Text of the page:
This album “Romance” features Veena and Cello. Originally this music was composed for a dance group and was called“Living Tree”. Since this beautiful music is not available when the program ended, the team at String Temple Records revived it and relabeled the tracks to fit the theme of a love story!
- Pouring her Heart Out
- Joyful Conversations
- Sleepy Sweet Talks
- Did I Dream That
- No, it was True
- She is Content
- Should I say Yes
- Wedding Preparation
- Call to defend Country
- Keeping hope alive
- Will wait forever
- He is back
- Jubilant days are back
- Happily ever after
I listened to Narasimhan’s “Romance”. A hearing of the whole score reveals to me such a pleasant interplay of instruments and musical gestures! The whole feels delightfully light, suggesting that In India the course of true love can run smooth, with “Happily Ever After” at the end perhaps lightest of all. Yet there was also , to my ear, one powerfully dark moment supplied by the oboe timbre of the synthesizer in the eighth movement.
The visual cues—the quick movement summaries and the pictures of instruments (and sometimes players) at moments
when they were prominent, were also more helpful than any others I had seen before in a sound recording. So “Romance” has also been a kind of milestone in my musical education as well as a real listening pleasure.
Fred Shoup, Violinist, Musicologist & former manager of Rockville Chamber Players, Washington DC, U.S.A
I truly enjoyed listening to the music ” Romance” by Narasimhan and I have listened to some parts of it over and over again! The music itself is very expressive and each section sets a distinctive mood that I believe matches with the titles very well. However, the small pieces are all in perfect harmony with each other and I think that’s what makes this composition so unique and pleasant to listen to.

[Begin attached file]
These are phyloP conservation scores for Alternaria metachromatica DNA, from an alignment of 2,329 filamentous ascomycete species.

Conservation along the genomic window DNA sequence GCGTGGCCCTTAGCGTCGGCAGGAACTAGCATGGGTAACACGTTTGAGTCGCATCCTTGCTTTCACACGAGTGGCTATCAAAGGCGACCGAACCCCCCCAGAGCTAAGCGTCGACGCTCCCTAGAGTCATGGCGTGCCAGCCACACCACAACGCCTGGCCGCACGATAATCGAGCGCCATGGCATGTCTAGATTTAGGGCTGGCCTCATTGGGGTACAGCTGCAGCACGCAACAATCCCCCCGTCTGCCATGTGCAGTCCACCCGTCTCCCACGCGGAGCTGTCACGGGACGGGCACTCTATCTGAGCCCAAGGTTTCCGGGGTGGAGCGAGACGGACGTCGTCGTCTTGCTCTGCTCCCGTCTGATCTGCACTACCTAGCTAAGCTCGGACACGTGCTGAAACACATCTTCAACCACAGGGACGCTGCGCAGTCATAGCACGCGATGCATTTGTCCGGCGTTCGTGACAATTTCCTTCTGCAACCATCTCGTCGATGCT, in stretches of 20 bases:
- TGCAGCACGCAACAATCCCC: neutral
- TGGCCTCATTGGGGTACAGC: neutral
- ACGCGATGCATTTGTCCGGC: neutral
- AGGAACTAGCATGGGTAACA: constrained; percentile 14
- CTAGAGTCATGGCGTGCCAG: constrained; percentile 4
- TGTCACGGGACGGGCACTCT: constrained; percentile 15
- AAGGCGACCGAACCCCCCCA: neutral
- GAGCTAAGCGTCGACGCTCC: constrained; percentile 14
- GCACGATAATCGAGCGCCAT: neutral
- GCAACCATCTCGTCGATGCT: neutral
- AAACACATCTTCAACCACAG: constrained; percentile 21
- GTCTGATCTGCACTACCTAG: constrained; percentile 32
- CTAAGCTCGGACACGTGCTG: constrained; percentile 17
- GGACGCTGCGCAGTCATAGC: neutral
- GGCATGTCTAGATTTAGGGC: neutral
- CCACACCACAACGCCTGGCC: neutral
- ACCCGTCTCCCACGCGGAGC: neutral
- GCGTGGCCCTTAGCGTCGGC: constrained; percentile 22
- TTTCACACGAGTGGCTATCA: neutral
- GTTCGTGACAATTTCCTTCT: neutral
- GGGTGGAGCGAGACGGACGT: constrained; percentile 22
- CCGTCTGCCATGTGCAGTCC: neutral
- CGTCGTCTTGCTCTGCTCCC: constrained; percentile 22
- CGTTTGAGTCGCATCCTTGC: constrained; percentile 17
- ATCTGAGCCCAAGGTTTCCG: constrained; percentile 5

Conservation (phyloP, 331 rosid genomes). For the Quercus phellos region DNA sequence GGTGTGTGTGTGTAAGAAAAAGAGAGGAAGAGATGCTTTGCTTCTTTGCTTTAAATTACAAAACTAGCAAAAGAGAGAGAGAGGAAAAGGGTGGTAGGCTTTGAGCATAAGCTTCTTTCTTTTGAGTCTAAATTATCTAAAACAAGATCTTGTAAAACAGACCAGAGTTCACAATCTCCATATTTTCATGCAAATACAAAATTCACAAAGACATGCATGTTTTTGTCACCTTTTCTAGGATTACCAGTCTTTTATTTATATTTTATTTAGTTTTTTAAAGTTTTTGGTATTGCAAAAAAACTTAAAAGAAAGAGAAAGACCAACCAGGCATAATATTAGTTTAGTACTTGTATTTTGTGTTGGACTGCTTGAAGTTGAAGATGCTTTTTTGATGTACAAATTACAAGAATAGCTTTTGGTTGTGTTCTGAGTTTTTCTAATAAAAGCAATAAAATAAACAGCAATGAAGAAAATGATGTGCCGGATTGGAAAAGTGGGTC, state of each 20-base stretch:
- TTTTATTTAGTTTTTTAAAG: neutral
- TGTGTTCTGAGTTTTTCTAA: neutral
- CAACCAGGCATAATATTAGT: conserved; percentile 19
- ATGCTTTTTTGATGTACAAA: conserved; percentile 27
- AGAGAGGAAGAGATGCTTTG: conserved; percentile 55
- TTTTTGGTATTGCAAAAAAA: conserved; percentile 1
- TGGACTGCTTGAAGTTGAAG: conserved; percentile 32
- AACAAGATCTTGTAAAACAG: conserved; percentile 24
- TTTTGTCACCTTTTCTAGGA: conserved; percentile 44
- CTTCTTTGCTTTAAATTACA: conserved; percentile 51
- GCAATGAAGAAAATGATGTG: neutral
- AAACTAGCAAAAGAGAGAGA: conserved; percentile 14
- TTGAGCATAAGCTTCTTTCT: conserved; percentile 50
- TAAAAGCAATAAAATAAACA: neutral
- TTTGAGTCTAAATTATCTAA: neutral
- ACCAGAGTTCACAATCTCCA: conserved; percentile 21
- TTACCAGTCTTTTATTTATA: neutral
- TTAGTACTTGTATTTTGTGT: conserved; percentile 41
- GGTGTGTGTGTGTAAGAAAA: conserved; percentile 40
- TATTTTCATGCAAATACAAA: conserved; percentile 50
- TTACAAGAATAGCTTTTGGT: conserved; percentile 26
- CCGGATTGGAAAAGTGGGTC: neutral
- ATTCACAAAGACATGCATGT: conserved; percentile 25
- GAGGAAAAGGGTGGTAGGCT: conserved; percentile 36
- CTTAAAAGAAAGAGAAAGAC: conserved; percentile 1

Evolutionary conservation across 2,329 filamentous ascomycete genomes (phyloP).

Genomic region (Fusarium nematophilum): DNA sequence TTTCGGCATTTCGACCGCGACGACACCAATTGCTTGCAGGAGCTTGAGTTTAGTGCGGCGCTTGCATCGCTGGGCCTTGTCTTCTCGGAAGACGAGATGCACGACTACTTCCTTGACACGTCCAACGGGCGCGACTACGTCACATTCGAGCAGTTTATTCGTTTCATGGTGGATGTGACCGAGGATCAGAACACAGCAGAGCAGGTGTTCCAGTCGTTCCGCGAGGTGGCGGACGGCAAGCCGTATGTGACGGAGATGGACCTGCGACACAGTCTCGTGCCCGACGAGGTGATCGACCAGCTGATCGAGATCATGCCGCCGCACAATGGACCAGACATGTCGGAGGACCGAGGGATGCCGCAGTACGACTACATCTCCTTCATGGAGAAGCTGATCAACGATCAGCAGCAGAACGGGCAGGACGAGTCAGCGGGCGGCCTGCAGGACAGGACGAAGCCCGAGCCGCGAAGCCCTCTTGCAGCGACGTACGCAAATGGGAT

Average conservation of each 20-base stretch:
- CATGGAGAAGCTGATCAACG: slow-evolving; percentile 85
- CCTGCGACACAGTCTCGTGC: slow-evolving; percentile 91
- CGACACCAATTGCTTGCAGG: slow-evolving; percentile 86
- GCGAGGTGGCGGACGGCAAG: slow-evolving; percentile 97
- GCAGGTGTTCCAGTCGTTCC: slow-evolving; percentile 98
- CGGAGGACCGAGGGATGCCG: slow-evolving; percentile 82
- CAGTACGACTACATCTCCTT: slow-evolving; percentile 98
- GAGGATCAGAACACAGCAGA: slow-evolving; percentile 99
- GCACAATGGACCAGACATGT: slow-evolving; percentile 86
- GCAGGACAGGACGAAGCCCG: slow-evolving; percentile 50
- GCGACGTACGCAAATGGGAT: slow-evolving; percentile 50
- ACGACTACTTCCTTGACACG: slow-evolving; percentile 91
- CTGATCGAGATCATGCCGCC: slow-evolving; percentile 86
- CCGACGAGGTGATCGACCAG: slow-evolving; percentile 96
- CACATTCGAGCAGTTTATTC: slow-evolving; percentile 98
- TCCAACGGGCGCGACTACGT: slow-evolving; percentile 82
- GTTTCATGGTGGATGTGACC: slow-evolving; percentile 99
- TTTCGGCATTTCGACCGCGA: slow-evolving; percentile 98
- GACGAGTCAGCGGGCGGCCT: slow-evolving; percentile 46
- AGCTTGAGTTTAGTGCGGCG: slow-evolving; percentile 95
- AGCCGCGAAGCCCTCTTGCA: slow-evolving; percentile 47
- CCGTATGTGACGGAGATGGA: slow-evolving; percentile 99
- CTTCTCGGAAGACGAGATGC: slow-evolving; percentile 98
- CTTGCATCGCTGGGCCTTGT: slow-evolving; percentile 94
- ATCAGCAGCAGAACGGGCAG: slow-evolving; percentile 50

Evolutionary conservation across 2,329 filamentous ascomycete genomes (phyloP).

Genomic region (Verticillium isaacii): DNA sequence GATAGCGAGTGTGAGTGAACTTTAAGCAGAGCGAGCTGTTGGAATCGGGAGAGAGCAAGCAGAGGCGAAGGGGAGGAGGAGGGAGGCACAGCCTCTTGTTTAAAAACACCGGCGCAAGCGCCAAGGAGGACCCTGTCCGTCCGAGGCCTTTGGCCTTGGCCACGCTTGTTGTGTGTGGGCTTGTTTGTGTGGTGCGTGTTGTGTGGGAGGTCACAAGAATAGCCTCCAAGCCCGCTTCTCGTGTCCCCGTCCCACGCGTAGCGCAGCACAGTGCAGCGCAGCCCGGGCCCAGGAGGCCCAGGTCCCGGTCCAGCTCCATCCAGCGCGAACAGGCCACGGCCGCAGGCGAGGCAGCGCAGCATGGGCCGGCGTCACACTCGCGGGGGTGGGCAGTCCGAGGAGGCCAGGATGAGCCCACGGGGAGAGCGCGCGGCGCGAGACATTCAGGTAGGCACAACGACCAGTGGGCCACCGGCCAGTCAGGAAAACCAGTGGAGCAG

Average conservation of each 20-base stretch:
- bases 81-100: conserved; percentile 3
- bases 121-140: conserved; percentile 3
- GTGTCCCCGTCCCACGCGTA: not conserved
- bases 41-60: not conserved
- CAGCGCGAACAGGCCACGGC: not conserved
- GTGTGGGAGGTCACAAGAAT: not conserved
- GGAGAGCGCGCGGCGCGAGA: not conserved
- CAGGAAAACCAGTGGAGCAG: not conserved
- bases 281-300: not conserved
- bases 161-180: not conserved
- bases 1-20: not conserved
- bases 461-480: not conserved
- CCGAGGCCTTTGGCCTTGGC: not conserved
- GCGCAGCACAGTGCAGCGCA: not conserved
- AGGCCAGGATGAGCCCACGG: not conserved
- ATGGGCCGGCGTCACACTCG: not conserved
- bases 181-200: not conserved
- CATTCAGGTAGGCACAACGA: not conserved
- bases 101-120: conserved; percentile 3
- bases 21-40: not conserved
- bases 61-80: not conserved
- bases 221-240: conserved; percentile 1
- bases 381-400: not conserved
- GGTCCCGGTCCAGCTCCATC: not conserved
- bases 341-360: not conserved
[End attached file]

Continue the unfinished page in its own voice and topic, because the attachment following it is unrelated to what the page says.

Nasim Moattar, Performing pianist, & Piano teacher, Los Angeles, U.S.A
You can see so many different colors and shapes of world music that Shri. V. S. Narasimhan has brought to the table, in a single production, whether it is Carnatic, Hindustani, Western, Contemporary as well as several other flavors you saw, which was blended into a seamless whole. Rather than sounding like a fruit salad where you can pick each thing separately; it is like a milkshake where everything has blended as one beautiful whole. And yet each piece had its own color, its own flavor and you could see also how beautifully the instrumentation also was, how wonderfully each instrument actually came through and stands out larger than life! That even a raga like Surati can be synthesized on a harp and what kind of flavor you can get out of that!
Chitravina N. Ravikiran